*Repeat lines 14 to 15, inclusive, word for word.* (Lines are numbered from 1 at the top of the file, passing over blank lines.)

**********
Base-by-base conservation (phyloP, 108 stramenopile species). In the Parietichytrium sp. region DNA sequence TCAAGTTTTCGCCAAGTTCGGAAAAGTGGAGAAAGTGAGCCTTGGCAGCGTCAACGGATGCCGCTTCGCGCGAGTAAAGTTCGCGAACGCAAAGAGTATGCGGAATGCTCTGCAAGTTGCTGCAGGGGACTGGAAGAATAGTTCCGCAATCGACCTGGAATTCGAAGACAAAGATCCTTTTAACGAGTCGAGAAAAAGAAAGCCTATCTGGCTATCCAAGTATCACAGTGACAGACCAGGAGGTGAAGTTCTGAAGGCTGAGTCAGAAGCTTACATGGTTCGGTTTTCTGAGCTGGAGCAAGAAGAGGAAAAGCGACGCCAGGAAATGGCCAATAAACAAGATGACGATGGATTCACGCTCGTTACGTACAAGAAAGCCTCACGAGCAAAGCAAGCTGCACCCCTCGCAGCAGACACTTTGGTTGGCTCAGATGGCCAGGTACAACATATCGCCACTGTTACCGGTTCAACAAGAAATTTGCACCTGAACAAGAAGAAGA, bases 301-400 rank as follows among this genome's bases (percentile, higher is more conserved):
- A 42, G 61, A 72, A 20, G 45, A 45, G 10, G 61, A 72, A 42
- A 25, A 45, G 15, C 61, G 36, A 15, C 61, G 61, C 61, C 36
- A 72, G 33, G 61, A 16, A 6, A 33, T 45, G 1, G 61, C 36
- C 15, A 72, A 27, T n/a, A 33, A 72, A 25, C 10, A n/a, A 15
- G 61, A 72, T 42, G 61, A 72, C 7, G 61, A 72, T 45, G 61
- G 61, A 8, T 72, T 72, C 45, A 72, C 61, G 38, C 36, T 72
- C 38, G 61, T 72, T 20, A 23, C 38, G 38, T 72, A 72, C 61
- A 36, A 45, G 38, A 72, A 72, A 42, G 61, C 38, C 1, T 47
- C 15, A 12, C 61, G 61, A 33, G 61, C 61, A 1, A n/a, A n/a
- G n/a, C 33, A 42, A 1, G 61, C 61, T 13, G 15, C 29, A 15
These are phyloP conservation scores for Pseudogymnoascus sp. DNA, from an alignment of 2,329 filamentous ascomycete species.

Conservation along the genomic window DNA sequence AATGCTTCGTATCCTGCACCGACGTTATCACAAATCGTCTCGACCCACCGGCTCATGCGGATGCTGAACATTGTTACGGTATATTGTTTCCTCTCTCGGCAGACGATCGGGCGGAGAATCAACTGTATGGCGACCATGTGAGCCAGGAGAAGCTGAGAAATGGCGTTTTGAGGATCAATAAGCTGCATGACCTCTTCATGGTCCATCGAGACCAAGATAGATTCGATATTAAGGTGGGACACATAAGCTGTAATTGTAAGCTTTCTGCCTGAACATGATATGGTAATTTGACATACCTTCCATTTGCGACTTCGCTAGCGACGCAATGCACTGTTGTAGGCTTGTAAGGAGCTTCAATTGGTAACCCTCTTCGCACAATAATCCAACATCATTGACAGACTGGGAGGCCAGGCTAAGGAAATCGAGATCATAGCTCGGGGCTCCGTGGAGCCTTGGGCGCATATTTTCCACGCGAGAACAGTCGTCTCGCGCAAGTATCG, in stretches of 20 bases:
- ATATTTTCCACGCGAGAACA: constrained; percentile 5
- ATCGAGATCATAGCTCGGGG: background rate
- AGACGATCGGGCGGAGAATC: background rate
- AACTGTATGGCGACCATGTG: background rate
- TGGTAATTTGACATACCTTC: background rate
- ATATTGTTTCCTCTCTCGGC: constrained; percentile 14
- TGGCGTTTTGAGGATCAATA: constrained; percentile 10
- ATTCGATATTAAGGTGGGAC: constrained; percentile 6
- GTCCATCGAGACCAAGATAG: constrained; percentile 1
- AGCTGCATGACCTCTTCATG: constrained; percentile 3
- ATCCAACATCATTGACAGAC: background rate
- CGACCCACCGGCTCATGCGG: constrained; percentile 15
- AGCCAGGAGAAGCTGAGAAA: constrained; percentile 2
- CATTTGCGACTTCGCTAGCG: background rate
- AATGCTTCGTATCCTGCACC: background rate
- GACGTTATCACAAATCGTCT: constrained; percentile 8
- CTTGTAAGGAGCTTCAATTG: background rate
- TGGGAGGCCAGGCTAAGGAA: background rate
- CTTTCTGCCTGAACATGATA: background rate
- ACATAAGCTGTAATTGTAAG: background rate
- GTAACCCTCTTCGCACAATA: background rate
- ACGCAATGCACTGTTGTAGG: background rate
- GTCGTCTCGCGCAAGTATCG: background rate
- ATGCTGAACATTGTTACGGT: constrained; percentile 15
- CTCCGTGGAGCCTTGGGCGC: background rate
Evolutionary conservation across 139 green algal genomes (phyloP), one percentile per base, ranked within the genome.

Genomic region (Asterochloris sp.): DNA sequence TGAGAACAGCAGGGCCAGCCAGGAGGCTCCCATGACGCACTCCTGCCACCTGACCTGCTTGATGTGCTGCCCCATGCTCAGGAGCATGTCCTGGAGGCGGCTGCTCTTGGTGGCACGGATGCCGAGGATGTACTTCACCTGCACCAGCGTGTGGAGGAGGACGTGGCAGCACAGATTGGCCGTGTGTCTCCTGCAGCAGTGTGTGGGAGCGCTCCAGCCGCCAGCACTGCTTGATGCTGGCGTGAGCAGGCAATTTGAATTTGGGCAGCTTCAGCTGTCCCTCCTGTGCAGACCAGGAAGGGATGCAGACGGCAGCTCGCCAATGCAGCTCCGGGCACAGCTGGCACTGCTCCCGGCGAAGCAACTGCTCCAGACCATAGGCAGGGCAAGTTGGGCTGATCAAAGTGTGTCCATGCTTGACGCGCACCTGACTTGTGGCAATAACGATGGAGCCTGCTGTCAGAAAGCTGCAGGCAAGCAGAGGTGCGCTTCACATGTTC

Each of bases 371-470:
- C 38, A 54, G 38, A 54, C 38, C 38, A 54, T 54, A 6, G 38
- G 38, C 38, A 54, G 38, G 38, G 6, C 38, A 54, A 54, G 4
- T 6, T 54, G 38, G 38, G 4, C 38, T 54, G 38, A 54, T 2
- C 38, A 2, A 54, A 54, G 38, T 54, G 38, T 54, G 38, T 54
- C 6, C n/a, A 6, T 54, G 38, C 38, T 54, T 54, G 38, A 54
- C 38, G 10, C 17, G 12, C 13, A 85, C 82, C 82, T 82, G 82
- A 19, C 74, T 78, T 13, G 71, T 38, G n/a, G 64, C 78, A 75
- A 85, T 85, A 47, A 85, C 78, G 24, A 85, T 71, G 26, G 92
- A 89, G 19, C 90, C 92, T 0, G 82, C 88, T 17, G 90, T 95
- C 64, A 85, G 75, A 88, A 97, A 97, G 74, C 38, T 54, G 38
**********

- ATATTTTCCACGCGAGAACA: constrained; percentile 5
- ATCGAGATCATAGCTCGGGG: background rate